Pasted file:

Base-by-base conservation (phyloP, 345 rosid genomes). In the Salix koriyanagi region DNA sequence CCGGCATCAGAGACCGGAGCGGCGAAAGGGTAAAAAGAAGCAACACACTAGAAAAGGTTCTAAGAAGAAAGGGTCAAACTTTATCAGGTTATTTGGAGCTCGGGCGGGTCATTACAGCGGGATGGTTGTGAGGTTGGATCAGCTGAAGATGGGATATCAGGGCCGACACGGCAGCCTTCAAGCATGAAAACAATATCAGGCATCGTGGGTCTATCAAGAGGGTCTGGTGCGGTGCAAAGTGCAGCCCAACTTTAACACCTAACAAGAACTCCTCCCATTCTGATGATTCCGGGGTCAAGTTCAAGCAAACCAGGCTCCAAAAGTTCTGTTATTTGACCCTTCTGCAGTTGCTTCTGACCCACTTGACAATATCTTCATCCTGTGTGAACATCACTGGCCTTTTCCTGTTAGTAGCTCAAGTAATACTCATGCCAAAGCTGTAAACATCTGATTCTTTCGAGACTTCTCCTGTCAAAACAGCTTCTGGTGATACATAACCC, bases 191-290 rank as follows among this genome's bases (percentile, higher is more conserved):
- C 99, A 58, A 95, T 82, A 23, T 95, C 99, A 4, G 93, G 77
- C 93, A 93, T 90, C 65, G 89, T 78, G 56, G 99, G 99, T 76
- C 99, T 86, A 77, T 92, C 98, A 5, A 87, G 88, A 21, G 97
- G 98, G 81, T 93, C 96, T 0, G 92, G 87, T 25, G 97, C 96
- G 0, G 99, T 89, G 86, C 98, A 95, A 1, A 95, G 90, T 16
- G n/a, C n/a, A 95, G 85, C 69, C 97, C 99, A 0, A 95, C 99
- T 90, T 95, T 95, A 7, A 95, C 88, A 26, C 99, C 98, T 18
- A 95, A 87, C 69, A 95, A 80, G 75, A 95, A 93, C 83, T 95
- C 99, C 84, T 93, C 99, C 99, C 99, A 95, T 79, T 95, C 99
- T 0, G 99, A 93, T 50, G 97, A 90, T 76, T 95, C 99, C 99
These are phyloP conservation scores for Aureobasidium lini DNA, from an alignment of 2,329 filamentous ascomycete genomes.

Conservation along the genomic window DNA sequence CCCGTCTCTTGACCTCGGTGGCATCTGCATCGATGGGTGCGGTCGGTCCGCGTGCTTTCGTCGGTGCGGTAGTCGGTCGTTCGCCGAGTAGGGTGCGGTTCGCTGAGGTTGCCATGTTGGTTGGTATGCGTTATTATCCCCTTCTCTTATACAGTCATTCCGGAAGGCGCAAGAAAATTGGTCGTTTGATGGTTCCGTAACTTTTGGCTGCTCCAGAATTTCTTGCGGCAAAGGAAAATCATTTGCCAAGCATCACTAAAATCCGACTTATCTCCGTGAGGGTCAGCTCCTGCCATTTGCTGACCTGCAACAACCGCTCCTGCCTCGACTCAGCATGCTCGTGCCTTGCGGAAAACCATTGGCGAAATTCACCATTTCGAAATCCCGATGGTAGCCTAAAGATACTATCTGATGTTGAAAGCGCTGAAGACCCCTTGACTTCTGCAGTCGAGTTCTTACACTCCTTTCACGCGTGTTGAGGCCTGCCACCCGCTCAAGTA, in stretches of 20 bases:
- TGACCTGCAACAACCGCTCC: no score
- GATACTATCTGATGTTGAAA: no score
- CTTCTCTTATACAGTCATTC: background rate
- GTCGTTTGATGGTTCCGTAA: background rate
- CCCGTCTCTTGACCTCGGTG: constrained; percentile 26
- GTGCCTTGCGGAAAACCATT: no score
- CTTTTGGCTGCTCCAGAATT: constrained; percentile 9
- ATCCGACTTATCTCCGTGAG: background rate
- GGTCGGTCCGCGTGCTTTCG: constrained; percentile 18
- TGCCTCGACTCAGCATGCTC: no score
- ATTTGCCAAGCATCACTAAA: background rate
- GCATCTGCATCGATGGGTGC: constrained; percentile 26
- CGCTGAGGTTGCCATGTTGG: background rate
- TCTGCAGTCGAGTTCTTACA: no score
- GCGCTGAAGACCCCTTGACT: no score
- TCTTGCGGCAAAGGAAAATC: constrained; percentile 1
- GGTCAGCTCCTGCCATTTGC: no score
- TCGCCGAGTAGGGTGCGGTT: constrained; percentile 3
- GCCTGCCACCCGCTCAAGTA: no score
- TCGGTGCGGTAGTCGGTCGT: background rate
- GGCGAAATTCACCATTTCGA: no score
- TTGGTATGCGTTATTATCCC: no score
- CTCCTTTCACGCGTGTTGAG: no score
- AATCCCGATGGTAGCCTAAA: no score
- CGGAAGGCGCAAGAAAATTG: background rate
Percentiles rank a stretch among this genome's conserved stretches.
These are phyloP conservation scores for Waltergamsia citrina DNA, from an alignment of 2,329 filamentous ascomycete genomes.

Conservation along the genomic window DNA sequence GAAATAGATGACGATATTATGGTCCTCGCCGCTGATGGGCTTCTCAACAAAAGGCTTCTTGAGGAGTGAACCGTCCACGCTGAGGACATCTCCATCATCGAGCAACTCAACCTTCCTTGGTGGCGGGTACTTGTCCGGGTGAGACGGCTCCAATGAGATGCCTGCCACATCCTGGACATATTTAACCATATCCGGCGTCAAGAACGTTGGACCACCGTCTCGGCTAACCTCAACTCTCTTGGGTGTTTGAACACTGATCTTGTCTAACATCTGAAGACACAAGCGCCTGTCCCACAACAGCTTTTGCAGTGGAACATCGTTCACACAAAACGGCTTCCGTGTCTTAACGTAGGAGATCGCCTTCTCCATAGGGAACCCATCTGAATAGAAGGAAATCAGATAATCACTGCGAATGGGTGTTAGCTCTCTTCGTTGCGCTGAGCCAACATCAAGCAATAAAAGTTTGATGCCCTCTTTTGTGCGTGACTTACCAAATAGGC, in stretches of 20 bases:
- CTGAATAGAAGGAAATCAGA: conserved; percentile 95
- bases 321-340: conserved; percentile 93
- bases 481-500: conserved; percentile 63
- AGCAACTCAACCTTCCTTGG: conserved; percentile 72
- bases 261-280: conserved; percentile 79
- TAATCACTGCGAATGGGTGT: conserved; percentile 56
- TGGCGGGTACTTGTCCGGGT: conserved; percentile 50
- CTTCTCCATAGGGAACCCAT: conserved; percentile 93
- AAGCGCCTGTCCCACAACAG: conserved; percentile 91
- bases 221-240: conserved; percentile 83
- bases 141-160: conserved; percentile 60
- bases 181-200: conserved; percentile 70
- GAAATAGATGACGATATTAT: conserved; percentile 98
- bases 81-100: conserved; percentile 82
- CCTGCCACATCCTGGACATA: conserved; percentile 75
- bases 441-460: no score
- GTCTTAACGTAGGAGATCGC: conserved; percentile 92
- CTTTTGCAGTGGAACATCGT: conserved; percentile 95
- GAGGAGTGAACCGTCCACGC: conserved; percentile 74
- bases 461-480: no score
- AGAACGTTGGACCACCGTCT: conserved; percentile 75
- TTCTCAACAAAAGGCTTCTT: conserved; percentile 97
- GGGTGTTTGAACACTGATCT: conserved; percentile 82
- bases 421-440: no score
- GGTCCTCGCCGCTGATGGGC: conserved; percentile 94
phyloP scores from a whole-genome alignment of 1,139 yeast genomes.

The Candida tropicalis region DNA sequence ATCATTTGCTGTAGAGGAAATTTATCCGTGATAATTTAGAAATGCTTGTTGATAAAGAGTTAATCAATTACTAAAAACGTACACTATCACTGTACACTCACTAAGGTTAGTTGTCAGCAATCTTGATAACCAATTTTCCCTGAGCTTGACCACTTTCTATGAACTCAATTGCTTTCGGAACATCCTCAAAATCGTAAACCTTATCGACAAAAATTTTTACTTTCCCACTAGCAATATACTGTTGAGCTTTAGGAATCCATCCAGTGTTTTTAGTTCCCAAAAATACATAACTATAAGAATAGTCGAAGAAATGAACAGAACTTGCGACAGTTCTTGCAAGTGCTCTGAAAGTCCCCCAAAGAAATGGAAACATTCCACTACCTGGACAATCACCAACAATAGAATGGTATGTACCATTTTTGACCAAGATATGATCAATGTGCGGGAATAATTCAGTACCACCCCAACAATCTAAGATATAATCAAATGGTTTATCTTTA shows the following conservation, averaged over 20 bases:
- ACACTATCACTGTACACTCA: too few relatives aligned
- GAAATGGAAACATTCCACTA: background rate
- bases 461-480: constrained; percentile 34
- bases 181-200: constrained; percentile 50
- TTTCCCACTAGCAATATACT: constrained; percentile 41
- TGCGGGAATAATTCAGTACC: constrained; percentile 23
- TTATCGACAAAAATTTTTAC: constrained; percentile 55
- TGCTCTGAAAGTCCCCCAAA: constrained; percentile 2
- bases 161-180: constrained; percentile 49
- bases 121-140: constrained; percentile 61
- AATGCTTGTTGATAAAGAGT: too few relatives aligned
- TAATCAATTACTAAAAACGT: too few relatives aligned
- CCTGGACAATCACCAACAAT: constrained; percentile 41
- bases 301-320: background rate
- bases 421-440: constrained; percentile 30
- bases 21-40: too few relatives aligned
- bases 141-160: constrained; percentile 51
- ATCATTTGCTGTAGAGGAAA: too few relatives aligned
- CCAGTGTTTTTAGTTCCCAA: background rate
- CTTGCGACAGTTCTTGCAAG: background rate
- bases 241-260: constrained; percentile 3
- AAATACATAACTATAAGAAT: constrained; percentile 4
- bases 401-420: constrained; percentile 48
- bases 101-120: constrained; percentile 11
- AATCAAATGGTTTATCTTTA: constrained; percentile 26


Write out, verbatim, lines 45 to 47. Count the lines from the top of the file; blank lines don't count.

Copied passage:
- AGCAACTCAACCTTCCTTGG: conserved; percentile 72
- bases 261-280: conserved; percentile 79
- TAATCACTGCGAATGGGTGT: conserved; percentile 56